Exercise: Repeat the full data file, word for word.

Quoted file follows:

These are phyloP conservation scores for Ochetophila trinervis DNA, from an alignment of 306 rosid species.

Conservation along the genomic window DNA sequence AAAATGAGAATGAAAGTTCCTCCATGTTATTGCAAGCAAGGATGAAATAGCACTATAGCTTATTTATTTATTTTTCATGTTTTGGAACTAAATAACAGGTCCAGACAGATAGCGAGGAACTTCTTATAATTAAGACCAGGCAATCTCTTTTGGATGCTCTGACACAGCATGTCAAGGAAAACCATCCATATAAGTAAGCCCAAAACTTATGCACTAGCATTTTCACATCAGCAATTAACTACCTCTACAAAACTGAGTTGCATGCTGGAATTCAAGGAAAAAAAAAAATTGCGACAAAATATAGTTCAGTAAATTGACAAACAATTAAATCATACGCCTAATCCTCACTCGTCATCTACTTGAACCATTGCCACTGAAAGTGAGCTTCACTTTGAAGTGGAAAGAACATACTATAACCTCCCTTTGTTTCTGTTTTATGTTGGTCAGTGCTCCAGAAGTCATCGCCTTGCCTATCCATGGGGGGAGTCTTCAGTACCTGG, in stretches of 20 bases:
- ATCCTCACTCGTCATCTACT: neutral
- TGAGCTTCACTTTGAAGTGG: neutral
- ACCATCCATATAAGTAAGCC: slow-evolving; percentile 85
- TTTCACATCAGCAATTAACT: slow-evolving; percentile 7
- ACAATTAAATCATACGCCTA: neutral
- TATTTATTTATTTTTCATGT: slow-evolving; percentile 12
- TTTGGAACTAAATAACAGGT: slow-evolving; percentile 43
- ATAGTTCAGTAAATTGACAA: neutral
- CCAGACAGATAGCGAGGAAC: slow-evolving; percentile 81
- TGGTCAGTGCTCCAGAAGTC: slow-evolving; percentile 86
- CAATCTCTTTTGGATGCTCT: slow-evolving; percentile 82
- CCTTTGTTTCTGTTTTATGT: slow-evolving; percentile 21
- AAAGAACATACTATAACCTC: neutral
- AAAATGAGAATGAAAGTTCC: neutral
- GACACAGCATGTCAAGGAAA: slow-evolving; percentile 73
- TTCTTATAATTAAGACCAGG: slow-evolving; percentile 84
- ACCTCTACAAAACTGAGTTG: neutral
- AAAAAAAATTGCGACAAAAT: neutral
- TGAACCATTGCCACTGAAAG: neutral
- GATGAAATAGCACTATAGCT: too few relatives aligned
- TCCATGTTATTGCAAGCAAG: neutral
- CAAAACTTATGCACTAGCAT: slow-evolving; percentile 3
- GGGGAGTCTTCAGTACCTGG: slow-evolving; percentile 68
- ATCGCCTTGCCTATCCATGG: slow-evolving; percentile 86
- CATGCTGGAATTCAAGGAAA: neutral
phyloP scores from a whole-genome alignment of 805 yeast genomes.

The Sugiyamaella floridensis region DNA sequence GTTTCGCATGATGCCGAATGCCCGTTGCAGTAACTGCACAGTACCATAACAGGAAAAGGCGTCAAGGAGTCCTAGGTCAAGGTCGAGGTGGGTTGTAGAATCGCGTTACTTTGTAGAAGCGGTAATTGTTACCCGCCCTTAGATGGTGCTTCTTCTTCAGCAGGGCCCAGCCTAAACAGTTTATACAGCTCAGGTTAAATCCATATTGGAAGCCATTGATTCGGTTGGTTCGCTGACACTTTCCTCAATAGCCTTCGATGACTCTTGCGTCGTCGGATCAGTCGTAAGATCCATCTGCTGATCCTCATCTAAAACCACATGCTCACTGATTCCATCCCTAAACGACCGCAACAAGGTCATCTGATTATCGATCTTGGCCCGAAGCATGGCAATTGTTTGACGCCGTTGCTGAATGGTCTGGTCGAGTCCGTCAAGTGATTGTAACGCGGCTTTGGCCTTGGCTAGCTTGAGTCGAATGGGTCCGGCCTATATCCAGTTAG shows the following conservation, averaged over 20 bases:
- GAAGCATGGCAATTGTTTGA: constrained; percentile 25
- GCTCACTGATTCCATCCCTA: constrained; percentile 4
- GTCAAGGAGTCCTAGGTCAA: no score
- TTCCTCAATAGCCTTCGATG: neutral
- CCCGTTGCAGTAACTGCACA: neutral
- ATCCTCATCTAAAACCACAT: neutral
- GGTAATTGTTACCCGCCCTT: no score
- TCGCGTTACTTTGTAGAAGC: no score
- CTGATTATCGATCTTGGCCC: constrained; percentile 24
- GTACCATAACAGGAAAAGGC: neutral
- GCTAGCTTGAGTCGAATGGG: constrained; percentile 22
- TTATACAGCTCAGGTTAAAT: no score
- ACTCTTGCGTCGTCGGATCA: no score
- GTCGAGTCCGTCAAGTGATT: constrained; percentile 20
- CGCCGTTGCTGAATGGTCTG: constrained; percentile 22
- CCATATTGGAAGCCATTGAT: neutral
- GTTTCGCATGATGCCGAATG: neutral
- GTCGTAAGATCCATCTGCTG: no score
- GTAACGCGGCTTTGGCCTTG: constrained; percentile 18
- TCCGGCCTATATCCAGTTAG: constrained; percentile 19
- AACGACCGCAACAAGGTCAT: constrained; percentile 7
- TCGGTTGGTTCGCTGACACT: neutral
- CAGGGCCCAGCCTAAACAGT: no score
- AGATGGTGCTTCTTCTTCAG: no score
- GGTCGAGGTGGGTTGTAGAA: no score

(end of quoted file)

These are phyloP conservation scores for Ochetophila trinervis DNA, from an alignment of 306 rosid species.

Conservation along the genomic window DNA sequence AAAATGAGAATGAAAGTTCCTCCATGTTATTGCAAGCAAGGATGAAATAGCACTATAGCTTATTTATTTATTTTTCATGTTTTGGAACTAAATAACAGGTCCAGACAGATAGCGAGGAACTTCTTATAATTAAGACCAGGCAATCTCTTTTGGATGCTCTGACACAGCATGTCAAGGAAAACCATCCATATAAGTAAGCCCAAAACTTATGCACTAGCATTTTCACATCAGCAATTAACTACCTCTACAAAACTGAGTTGCATGCTGGAATTCAAGGAAAAAAAAAAATTGCGACAAAATATAGTTCAGTAAATTGACAAACAATTAAATCATACGCCTAATCCTCACTCGTCATCTACTTGAACCATTGCCACTGAAAGTGAGCTTCACTTTGAAGTGGAAAGAACATACTATAACCTCCCTTTGTTTCTGTTTTATGTTGGTCAGTGCTCCAGAAGTCATCGCCTTGCCTATCCATGGGGGGAGTCTTCAGTACCTGG, in stretches of 20 bases:
- ATCCTCACTCGTCATCTACT: neutral
- TGAGCTTCACTTTGAAGTGG: neutral
- ACCATCCATATAAGTAAGCC: slow-evolving; percentile 85
- TTTCACATCAGCAATTAACT: slow-evolving; percentile 7
- ACAATTAAATCATACGCCTA: neutral
- TATTTATTTATTTTTCATGT: slow-evolving; percentile 12
- TTTGGAACTAAATAACAGGT: slow-evolving; percentile 43
- ATAGTTCAGTAAATTGACAA: neutral
- CCAGACAGATAGCGAGGAAC: slow-evolving; percentile 81
- TGGTCAGTGCTCCAGAAGTC: slow-evolving; percentile 86
- CAATCTCTTTTGGATGCTCT: slow-evolving; percentile 82
- CCTTTGTTTCTGTTTTATGT: slow-evolving; percentile 21
- AAAGAACATACTATAACCTC: neutral
- AAAATGAGAATGAAAGTTCC: neutral
- GACACAGCATGTCAAGGAAA: slow-evolving; percentile 73
- TTCTTATAATTAAGACCAGG: slow-evolving; percentile 84
- ACCTCTACAAAACTGAGTTG: neutral
- AAAAAAAATTGCGACAAAAT: neutral
- TGAACCATTGCCACTGAAAG: neutral
- GATGAAATAGCACTATAGCT: too few relatives aligned
- TCCATGTTATTGCAAGCAAG: neutral
- CAAAACTTATGCACTAGCAT: slow-evolving; percentile 3
- GGGGAGTCTTCAGTACCTGG: slow-evolving; percentile 68
- ATCGCCTTGCCTATCCATGG: slow-evolving; percentile 86
- CATGCTGGAATTCAAGGAAA: neutral
phyloP scores from a whole-genome alignment of 805 yeast genomes.

The Sugiyamaella floridensis region DNA sequence GTTTCGCATGATGCCGAATGCCCGTTGCAGTAACTGCACAGTACCATAACAGGAAAAGGCGTCAAGGAGTCCTAGGTCAAGGTCGAGGTGGGTTGTAGAATCGCGTTACTTTGTAGAAGCGGTAATTGTTACCCGCCCTTAGATGGTGCTTCTTCTTCAGCAGGGCCCAGCCTAAACAGTTTATACAGCTCAGGTTAAATCCATATTGGAAGCCATTGATTCGGTTGGTTCGCTGACACTTTCCTCAATAGCCTTCGATGACTCTTGCGTCGTCGGATCAGTCGTAAGATCCATCTGCTGATCCTCATCTAAAACCACATGCTCACTGATTCCATCCCTAAACGACCGCAACAAGGTCATCTGATTATCGATCTTGGCCCGAAGCATGGCAATTGTTTGACGCCGTTGCTGAATGGTCTGGTCGAGTCCGTCAAGTGATTGTAACGCGGCTTTGGCCTTGGCTAGCTTGAGTCGAATGGGTCCGGCCTATATCCAGTTAG shows the following conservation, averaged over 20 bases:
- GAAGCATGGCAATTGTTTGA: constrained; percentile 25
- GCTCACTGATTCCATCCCTA: constrained; percentile 4
- GTCAAGGAGTCCTAGGTCAA: no score
- TTCCTCAATAGCCTTCGATG: neutral
- CCCGTTGCAGTAACTGCACA: neutral
- ATCCTCATCTAAAACCACAT: neutral
- GGTAATTGTTACCCGCCCTT: no score
- TCGCGTTACTTTGTAGAAGC: no score
- CTGATTATCGATCTTGGCCC: constrained; percentile 24
- GTACCATAACAGGAAAAGGC: neutral
- GCTAGCTTGAGTCGAATGGG: constrained; percentile 22
- TTATACAGCTCAGGTTAAAT: no score
- ACTCTTGCGTCGTCGGATCA: no score
- GTCGAGTCCGTCAAGTGATT: constrained; percentile 20
- CGCCGTTGCTGAATGGTCTG: constrained; percentile 22
- CCATATTGGAAGCCATTGAT: neutral
- GTTTCGCATGATGCCGAATG: neutral
- GTCGTAAGATCCATCTGCTG: no score
- GTAACGCGGCTTTGGCCTTG: constrained; percentile 18
- TCCGGCCTATATCCAGTTAG: constrained; percentile 19
- AACGACCGCAACAAGGTCAT: constrained; percentile 7
- TCGGTTGGTTCGCTGACACT: neutral
- CAGGGCCCAGCCTAAACAGT: no score
- AGATGGTGCTTCTTCTTCAG: no score
- GGTCGAGGTGGGTTGTAGAA: no score